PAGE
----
Opinion of the High Council of Public Finance on the third amending budget bill for 2020

On 4 June 2020, the Government referred the introductory article of the third draft amending budget bill (PLFR) for 2020 to the High Council of Public Finance for an opinion on the associated macroeconomic forecasts and on the coherence of this budget bill with the multi-year structural balance path defined by the Public Finance Programming Act of January 2018 (LPFP).

The High Council adopted this opinion after having deliberated on it at its meeting of 8 June 2020.

Opinion's summary

The high level of uncertainty resulting from the health crisis caused by the Covid-19 epidemic leads to frequent revisions of macroeconomic forecasts and of the Government's policy and fiscal responses. The High Council is thus asked, for the third time in less than three months, to give an opinion on a draft amending budget bill (PLFR) for 2020.

The High Council notes that the Government's scenario, contrary to the one presented in the previous PLFR, is no longer assuming a rapid return to normal activity, but forecasts that activity in the second half of the year will remain well below its level at the end of 2019.

Therefore, it considers the Government's forecast of an 11% decline in activity in 2020 to be cautious. Continued favourable trend in the health situation  and a higher utilisation in the second half of the year than assumed by the government of the constrained savings accumulated by households could lead to a less pronounced recession.
The High Council estimates that employment could be slightly higher than the Government's forecast, but inflation, on the contrary, could be slightly lower.

The High Council notes that the Government's deficit forecast stands at 11.4 points of GDP, a level not seen since the end of the Second World War. The deterioration of the deficit compared to the previous PLFR is the result of new spending, a sharp revision of the macroeconomic assumptions and more realistic forecasts for some previously decided public expenditures.

The High Council points out that more favourable macroeconomic developments could limit the widening of the general government deficit. On the contrary, it highlights that some of the measures presented as cash flow measures could finally have an impact on the deficit as early as this year and that not all the measures announced by the Government to support activity, in particular some sectoral stimulus packages, have been included in this PLFR.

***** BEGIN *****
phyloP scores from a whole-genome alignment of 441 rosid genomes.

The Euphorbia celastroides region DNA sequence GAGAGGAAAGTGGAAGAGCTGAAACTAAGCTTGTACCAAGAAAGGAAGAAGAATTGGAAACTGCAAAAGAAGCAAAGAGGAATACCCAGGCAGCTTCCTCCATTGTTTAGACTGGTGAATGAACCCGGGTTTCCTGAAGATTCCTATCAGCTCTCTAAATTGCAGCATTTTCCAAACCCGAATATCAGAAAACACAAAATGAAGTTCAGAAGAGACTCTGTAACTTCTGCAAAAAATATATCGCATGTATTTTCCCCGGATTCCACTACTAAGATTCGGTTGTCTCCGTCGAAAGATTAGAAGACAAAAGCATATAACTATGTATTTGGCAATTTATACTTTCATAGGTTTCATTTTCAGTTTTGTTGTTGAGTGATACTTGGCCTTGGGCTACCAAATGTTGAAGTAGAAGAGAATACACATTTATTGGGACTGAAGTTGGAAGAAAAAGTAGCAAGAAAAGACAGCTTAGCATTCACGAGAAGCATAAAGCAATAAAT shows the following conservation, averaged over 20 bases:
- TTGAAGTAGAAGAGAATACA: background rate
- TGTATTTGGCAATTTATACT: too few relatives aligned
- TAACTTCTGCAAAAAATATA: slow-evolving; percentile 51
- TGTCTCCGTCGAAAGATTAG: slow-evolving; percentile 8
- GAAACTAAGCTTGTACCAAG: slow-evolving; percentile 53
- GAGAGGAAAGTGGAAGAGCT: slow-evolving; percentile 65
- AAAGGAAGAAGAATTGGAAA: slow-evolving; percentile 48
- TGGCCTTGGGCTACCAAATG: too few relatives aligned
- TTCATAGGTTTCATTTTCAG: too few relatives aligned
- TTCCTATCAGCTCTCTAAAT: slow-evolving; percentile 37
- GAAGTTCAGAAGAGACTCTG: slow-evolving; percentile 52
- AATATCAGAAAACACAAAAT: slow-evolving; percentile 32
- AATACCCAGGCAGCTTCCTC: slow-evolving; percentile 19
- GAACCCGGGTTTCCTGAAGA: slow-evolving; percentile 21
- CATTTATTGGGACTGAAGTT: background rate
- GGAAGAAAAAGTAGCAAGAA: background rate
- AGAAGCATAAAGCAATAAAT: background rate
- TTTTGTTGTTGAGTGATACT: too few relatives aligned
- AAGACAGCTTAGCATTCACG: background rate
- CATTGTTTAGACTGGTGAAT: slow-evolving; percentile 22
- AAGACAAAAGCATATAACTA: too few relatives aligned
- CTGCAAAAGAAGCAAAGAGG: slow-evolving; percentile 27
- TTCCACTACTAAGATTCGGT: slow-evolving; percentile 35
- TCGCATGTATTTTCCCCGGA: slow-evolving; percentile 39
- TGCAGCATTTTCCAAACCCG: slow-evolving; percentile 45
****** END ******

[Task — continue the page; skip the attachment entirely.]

It points out that the structural deficit for 2020, as estimated by the Government, would be identical to the one in 2019 (2.2 points of GDP) and would deviate significantly from the programming law. The structural deficit could moreover turn out to be higher than forecast in this third PLFR. Indeed, some of the expenditure related to the health crisis, considered as temporary by the Government, could be extended beyond 2020. Besides, there is a risk that the estimation of potential GDP could be revised downwards due to possible losses of human capital caused by the rise in unemployment and the consequences of the foreseeable increase in business bankruptcies and the decline in investment on productive capacity, as well as the impact on productivity of the lasting implementation of health protection measures.

The High Council notes that the forecast of the government debt-to-GDP ratio is revised upwards by more than 5 points compared to the previous PLFR and by 22 points compared to the initial finance act. This ratio would thus exceed 120 points of GDP at the end of 2020. This massive increase, which comes on top of an almost uninterrupted increase over the past ten years, weakens the medium-term sustainability of France's public finances and calls for careful vigilance.